It’s so easy to get caught up in everyday life and to dwell on the small stuff. But if this journey has taught me anything is that we are truly blessed. Out of every negative there seems to be some shining light. I could spend my nights worrying about these 3 little bundles, but instead I’m growing more and more excited to get to know them, what their personality is like and how much they will complete our little family. We don’t have a big house or every toy. But we have some great, great people in our lives that will fill them up with a lot more joy.     

  My gorgeous friends from Perth on each side of me.            

Over the hill

I’m nearly 19 weeks. I’m over half way. OMG!! We have been advised to have everything fairly well organised by week 24 (that’s 5 weeks away). This is for 2 reasons. I’m doubling in size weekly and we don’t know when these little ones will come out to meet us. So to get us started we attended 2 information evenings, hosted by the Brisbane North Multiple Birth Association. They were great – although both the facilitators and all other expecting parents were there for twins. Apparently it’s a bit different for triplets. They were lovely enough to ring around and find a triplet mother and father willing to give up their Thursday night to come and have a chat to us in the break. Funnily enough, we knew the triplet parents. She was my boarding supervisor when I was at school. I couldn’t believe how small this world actually was.
Whilst we learnt about preparing for giving birth, premmie babies, equipment, and routine in the information sessions, the triplet parents were worth their weight in GOLD. Honestly amazing. They actually took the concepts and told us how it actually happens in real life. From what prams and car seat (and cars) we need to get, their real routine, help, breast feeding and even the benefits. It was incredibly helpful and if there are any triplet parents expecting out there….find someone who has had triplets.
In the past few weeks we have started sorting ourselves for our quick countdown. We have had my amazing parents come down to install a dishwasher, pantry and linen cupboard. And let me tell you, the dishwasher has changed our lives! We have had my gorgeous father in law and Patty pick up a chest of draws, 3 cots and a change table (all for $90). So now we just have to organise it all. It’s hard to believe the babies aren’t likely to come home until Christmas and we’re doing this now.
Where has that time gone?! Since the 12 week scan my whole mind set seems to have changed and I’m feeling amazing. I’m enjoying my walking with Patty and Louie our puppy dog. Looking back, I can only really see now how terrible I felt (hung-over feeling/ tired etc.) and that it took me the first trimester to be ok with ‘the triple threat’. Now I’m ok…and actually excited. I wonder what their personalities will be like, what they will look like and of course the sexes, which we are keeping a surprise.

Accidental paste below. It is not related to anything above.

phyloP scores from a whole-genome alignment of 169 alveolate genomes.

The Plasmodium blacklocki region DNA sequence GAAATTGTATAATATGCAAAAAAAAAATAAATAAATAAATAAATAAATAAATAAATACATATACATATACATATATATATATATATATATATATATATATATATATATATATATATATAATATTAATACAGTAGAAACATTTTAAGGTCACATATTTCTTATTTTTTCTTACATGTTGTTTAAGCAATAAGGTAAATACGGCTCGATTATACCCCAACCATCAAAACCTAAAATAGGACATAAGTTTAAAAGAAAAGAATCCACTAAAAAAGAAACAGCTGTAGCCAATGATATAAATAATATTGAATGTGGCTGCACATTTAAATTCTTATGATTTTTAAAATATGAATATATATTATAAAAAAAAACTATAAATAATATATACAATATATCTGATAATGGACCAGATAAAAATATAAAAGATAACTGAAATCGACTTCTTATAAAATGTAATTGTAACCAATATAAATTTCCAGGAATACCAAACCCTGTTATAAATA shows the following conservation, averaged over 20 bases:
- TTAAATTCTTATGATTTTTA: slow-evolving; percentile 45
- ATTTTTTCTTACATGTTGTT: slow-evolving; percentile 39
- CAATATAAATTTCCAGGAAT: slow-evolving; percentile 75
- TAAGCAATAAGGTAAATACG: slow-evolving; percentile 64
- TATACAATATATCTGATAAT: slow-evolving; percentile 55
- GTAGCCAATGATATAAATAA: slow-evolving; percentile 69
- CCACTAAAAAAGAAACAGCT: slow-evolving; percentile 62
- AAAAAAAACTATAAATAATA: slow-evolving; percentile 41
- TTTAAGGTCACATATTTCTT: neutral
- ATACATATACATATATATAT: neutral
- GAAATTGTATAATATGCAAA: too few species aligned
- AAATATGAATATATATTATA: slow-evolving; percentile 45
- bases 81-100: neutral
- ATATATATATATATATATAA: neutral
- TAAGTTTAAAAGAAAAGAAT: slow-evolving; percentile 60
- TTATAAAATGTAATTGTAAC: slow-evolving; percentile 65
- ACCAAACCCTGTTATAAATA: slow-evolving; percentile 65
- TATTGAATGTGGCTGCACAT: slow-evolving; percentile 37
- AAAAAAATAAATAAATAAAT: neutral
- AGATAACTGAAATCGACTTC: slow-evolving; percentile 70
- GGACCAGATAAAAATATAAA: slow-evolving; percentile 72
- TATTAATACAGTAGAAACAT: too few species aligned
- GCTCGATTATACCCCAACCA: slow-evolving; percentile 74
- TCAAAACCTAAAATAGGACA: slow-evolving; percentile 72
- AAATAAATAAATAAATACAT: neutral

This photo is of me (in black) at 19 weeks and friend of mine who is 28 weeks. I hope you’re enjoying these updates…I’m enjoying writing them x

It’s no longer about me!

The 12 week scan changed everything. At this point it became so much more than a concept or an idea. It’s no longer about me. It’s about these little humans growing inside of me.

We had been continually told to prepare ourselves for losing 1, 2 or all 3 of the babies in the first trimester. But we didn’t. The 12 week scan was so much more than identifying if any of the babies had down syndrome, it was about seeing if this  pregnancy was actually real. And it is, they were all there and doing so incredibly well. We  saw so much more than the black hole and hearing the heart beats which we had previously seen and heard in the 4 and 8 week scans. We saw whole humans in there…and 3 of them.  They were all stacked neatly on top of each other with the bottom two sucking their thumbs and the top triplet sucking his/her fingers. We saw legs, arms, hearts, kidney’s, heads…everything you expect to see at 12 weeks. It was truly incredible.

We were told that if I was to carry triplets, we’ve given them the perfect combination. This meaning that the triplets were all fraternal, living in their own sacks with their own food supply. Our risk of various things going wrong had dramatically reduced. Although our risk hadn’t disappeared completely, it was considerably lowered. These words out of the doctors mouth was exactly what we needed to hear. The weight which we had been carrying around for the first 3 months had been lifted.

From this point it didn’t matter if I couldn’t go on my runs. It didn’t matter if I couldn’t drink alcohol at the numerous weddings, hen parties, engagement parties and birthday parties we had (including Pat’s 30th). It didn’t even matter if I wanted that coffee (or 2) a day. All that mattered was that these 3 little darlings could grow, develop and were given the best chance at life.